**'n' red**and

**'n' blue**water jugs, all of different shapes and sizes. All red jugs hold different amounts of water, as do the blue ones. For every red jug, there is a blue jug that holds the same amount of water & vice versa.

How can you find the grouping of the jugs into pairs of red & blue jugs that hold the same amount of water, in the minimum number of comparisons.

Operations allowed

- always compare between a red and a blue jar (no two reds, no two blues)
- fill water in red / blue jug
- pour from red jug to blue (& vice versa). This will help compare the capacity of the jugs.

## 3 comments:

A simple solution similar to quick sort will do.

Take a red jar. Pour water into blue jars and categorize the blue jars into 3.

Category 1: Volume(Blue) < Volume(Red)

Category 2: Volume(Blue) = Volume(Red)

Category 3: Volume(Blue) > Volume(Red)

There is going to be only one blue jar matching red one.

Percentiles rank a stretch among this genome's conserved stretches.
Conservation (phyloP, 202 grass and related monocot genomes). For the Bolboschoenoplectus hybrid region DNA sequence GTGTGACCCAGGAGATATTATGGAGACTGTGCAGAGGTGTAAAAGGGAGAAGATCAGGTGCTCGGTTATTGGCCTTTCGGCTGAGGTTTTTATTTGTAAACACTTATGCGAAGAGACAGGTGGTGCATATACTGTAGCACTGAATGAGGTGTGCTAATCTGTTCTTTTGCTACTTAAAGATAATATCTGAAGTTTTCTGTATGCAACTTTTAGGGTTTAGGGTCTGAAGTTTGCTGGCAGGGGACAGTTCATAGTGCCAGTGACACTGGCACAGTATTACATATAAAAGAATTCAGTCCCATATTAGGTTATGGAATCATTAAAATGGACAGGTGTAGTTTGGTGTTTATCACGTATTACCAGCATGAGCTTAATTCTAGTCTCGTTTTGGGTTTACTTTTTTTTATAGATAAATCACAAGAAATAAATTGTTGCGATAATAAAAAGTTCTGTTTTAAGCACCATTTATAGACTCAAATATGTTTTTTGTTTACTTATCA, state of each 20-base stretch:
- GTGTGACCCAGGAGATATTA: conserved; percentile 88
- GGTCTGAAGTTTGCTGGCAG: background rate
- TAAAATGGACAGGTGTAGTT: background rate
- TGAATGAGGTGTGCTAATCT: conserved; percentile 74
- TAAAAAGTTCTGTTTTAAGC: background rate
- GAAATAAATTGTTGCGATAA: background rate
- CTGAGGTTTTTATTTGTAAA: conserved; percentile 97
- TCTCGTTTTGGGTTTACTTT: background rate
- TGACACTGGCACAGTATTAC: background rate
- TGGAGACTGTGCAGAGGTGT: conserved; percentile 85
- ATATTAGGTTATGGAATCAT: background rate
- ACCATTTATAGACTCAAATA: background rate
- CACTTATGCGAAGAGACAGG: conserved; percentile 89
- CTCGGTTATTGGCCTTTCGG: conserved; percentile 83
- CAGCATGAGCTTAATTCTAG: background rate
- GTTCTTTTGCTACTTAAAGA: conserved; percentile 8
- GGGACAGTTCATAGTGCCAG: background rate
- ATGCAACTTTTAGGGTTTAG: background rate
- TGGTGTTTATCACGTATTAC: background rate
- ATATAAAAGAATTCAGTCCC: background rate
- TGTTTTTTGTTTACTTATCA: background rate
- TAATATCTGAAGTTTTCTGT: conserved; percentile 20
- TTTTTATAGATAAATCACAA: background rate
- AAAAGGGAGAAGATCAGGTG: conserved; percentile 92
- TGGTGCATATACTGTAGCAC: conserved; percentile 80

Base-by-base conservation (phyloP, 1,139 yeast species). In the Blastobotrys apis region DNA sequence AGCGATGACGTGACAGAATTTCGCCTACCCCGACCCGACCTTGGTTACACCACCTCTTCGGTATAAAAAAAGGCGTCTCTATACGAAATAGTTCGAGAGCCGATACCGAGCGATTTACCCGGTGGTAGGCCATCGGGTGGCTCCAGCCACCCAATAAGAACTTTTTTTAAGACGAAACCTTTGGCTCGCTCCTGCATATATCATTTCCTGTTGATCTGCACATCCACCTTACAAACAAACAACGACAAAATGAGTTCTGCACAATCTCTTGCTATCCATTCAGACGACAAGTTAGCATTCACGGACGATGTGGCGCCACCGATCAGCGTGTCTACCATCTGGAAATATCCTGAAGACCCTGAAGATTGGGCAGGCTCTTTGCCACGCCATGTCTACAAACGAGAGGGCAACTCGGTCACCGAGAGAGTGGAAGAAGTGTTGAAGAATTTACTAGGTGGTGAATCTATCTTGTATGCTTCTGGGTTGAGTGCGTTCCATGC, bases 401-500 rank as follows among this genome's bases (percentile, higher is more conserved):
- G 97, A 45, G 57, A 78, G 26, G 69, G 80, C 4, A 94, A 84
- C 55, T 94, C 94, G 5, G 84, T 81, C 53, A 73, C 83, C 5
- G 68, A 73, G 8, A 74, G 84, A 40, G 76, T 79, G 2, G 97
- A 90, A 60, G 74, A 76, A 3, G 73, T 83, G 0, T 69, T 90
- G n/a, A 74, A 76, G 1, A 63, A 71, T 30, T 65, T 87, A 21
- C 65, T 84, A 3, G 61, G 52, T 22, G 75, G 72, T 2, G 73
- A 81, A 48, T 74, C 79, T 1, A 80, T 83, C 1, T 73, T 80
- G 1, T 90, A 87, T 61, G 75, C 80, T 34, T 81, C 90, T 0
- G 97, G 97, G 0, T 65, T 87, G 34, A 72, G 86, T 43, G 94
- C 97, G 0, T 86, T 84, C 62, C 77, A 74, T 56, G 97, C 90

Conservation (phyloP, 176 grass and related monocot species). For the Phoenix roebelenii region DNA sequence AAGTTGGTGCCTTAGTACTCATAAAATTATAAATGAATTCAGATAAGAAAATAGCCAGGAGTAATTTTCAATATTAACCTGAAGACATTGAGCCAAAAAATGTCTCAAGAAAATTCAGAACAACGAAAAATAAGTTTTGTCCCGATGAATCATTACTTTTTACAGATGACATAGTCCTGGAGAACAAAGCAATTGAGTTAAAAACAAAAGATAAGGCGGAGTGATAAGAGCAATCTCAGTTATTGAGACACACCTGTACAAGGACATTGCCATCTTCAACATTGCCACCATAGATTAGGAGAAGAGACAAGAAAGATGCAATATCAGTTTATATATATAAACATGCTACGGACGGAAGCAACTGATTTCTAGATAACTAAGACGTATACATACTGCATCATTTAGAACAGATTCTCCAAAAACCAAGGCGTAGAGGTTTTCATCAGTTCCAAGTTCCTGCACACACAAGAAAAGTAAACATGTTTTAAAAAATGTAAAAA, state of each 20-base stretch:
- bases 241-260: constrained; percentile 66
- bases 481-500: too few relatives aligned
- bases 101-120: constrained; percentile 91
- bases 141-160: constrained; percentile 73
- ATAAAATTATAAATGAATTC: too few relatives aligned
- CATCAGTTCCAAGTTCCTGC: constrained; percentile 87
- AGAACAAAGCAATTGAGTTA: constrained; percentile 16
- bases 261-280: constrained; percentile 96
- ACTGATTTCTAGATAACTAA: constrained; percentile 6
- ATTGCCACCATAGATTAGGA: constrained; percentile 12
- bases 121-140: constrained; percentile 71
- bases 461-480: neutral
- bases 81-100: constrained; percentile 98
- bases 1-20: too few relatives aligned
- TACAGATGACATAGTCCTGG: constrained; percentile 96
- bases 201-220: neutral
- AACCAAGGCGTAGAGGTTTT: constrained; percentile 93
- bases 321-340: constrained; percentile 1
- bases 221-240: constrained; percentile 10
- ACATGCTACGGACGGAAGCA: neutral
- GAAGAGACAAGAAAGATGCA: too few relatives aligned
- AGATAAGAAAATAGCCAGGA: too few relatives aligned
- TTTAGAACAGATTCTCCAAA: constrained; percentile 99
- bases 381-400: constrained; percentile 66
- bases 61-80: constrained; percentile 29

Now take another red jar. find out whether this one is larger or smaller to the earlier one (by pouring water).

In case the newer red jar is smaller, try to find the match only with the smaller blue jars. Vice versa for larger.

Recurse.

How would you propose we find out whether the newer red jar is larger or smaller than the previous one if you cannot pour water from one red jar into another?

Ah, I see.. Since the first red = first blue we just compare the next red to the first

blueto determine whether its larger or smaller than the earlier one. Got it, thanks!Post a Comment